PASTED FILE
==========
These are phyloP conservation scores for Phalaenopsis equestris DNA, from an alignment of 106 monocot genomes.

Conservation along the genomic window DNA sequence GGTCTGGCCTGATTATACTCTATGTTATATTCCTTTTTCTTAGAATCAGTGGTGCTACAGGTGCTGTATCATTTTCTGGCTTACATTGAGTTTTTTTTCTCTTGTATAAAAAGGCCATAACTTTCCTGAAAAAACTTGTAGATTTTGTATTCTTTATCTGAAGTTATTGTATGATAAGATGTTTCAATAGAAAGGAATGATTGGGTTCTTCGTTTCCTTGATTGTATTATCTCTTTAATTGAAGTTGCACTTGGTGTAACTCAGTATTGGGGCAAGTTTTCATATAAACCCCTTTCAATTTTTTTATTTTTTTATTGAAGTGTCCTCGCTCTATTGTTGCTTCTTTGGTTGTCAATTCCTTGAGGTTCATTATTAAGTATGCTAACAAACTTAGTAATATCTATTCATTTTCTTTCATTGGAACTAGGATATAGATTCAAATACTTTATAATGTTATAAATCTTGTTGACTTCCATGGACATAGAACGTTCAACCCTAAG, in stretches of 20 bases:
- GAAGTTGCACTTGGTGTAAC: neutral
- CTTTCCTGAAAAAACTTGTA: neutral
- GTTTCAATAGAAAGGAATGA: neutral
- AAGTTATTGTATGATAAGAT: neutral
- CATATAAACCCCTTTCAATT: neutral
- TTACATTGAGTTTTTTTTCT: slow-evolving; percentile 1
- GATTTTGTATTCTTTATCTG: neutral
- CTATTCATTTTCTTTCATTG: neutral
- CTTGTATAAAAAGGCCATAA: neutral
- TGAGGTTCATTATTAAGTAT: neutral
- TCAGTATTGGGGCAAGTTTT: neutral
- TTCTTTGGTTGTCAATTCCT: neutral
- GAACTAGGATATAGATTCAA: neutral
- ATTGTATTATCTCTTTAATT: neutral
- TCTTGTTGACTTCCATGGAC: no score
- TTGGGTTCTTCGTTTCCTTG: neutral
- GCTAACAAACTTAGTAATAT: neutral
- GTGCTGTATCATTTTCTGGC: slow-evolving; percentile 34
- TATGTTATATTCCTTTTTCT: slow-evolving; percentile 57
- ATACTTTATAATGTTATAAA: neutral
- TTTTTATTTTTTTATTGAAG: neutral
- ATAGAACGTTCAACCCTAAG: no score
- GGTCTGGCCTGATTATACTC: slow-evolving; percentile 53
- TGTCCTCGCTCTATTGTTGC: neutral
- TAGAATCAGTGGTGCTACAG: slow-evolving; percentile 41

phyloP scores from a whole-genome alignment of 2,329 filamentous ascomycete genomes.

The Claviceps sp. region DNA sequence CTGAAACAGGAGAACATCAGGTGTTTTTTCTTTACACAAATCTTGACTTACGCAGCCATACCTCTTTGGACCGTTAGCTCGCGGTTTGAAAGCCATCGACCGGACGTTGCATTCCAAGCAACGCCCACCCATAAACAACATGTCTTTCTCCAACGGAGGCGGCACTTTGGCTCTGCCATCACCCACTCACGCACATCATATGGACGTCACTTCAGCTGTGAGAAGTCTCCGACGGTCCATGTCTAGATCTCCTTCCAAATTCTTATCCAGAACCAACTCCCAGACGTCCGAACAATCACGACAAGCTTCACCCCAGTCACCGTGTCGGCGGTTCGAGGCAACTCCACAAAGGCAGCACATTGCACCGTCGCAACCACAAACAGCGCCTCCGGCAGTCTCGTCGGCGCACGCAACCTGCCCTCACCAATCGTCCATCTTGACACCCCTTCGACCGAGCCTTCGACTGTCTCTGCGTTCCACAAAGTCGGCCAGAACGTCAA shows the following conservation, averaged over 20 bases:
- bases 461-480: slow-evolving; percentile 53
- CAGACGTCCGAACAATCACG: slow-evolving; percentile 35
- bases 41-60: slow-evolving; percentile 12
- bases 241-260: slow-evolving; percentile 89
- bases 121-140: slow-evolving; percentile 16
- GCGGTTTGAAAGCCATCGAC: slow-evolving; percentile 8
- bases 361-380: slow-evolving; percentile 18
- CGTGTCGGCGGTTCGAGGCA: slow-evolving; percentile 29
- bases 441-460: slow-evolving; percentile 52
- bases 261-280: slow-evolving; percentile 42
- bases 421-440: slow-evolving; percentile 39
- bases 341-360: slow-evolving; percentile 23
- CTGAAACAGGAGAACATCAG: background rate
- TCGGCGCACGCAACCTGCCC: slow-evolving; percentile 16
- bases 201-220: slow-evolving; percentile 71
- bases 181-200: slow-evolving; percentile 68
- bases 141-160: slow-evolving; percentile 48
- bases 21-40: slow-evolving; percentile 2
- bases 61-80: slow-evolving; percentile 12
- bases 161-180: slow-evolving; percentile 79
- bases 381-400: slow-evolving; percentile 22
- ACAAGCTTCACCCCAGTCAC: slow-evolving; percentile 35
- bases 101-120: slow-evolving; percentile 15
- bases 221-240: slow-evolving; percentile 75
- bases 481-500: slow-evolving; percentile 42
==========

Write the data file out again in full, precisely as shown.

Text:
These are phyloP conservation scores for Phalaenopsis equestris DNA, from an alignment of 106 monocot genomes.

Conservation along the genomic window DNA sequence GGTCTGGCCTGATTATACTCTATGTTATATTCCTTTTTCTTAGAATCAGTGGTGCTACAGGTGCTGTATCATTTTCTGGCTTACATTGAGTTTTTTTTCTCTTGTATAAAAAGGCCATAACTTTCCTGAAAAAACTTGTAGATTTTGTATTCTTTATCTGAAGTTATTGTATGATAAGATGTTTCAATAGAAAGGAATGATTGGGTTCTTCGTTTCCTTGATTGTATTATCTCTTTAATTGAAGTTGCACTTGGTGTAACTCAGTATTGGGGCAAGTTTTCATATAAACCCCTTTCAATTTTTTTATTTTTTTATTGAAGTGTCCTCGCTCTATTGTTGCTTCTTTGGTTGTCAATTCCTTGAGGTTCATTATTAAGTATGCTAACAAACTTAGTAATATCTATTCATTTTCTTTCATTGGAACTAGGATATAGATTCAAATACTTTATAATGTTATAAATCTTGTTGACTTCCATGGACATAGAACGTTCAACCCTAAG, in stretches of 20 bases:
- GAAGTTGCACTTGGTGTAAC: neutral
- CTTTCCTGAAAAAACTTGTA: neutral
- GTTTCAATAGAAAGGAATGA: neutral
- AAGTTATTGTATGATAAGAT: neutral
- CATATAAACCCCTTTCAATT: neutral
- TTACATTGAGTTTTTTTTCT: slow-evolving; percentile 1
- GATTTTGTATTCTTTATCTG: neutral
- CTATTCATTTTCTTTCATTG: neutral
- CTTGTATAAAAAGGCCATAA: neutral
- TGAGGTTCATTATTAAGTAT: neutral
- TCAGTATTGGGGCAAGTTTT: neutral
- TTCTTTGGTTGTCAATTCCT: neutral
- GAACTAGGATATAGATTCAA: neutral
- ATTGTATTATCTCTTTAATT: neutral
- TCTTGTTGACTTCCATGGAC: no score
- TTGGGTTCTTCGTTTCCTTG: neutral
- GCTAACAAACTTAGTAATAT: neutral
- GTGCTGTATCATTTTCTGGC: slow-evolving; percentile 34
- TATGTTATATTCCTTTTTCT: slow-evolving; percentile 57
- ATACTTTATAATGTTATAAA: neutral
- TTTTTATTTTTTTATTGAAG: neutral
- ATAGAACGTTCAACCCTAAG: no score
- GGTCTGGCCTGATTATACTC: slow-evolving; percentile 53
- TGTCCTCGCTCTATTGTTGC: neutral
- TAGAATCAGTGGTGCTACAG: slow-evolving; percentile 41

phyloP scores from a whole-genome alignment of 2,329 filamentous ascomycete genomes.

The Claviceps sp. region DNA sequence CTGAAACAGGAGAACATCAGGTGTTTTTTCTTTACACAAATCTTGACTTACGCAGCCATACCTCTTTGGACCGTTAGCTCGCGGTTTGAAAGCCATCGACCGGACGTTGCATTCCAAGCAACGCCCACCCATAAACAACATGTCTTTCTCCAACGGAGGCGGCACTTTGGCTCTGCCATCACCCACTCACGCACATCATATGGACGTCACTTCAGCTGTGAGAAGTCTCCGACGGTCCATGTCTAGATCTCCTTCCAAATTCTTATCCAGAACCAACTCCCAGACGTCCGAACAATCACGACAAGCTTCACCCCAGTCACCGTGTCGGCGGTTCGAGGCAACTCCACAAAGGCAGCACATTGCACCGTCGCAACCACAAACAGCGCCTCCGGCAGTCTCGTCGGCGCACGCAACCTGCCCTCACCAATCGTCCATCTTGACACCCCTTCGACCGAGCCTTCGACTGTCTCTGCGTTCCACAAAGTCGGCCAGAACGTCAA shows the following conservation, averaged over 20 bases:
- bases 461-480: slow-evolving; percentile 53
- CAGACGTCCGAACAATCACG: slow-evolving; percentile 35
- bases 41-60: slow-evolving; percentile 12
- bases 241-260: slow-evolving; percentile 89
- bases 121-140: slow-evolving; percentile 16
- GCGGTTTGAAAGCCATCGAC: slow-evolving; percentile 8
- bases 361-380: slow-evolving; percentile 18
- CGTGTCGGCGGTTCGAGGCA: slow-evolving; percentile 29
- bases 441-460: slow-evolving; percentile 52
- bases 261-280: slow-evolving; percentile 42
- bases 421-440: slow-evolving; percentile 39
- bases 341-360: slow-evolving; percentile 23
- CTGAAACAGGAGAACATCAG: background rate
- TCGGCGCACGCAACCTGCCC: slow-evolving; percentile 16
- bases 201-220: slow-evolving; percentile 71
- bases 181-200: slow-evolving; percentile 68
- bases 141-160: slow-evolving; percentile 48
- bases 21-40: slow-evolving; percentile 2
- bases 61-80: slow-evolving; percentile 12
- bases 161-180: slow-evolving; percentile 79
- bases 381-400: slow-evolving; percentile 22
- ACAAGCTTCACCCCAGTCAC: slow-evolving; percentile 35
- bases 101-120: slow-evolving; percentile 15
- bases 221-240: slow-evolving; percentile 75
- bases 481-500: slow-evolving; percentile 42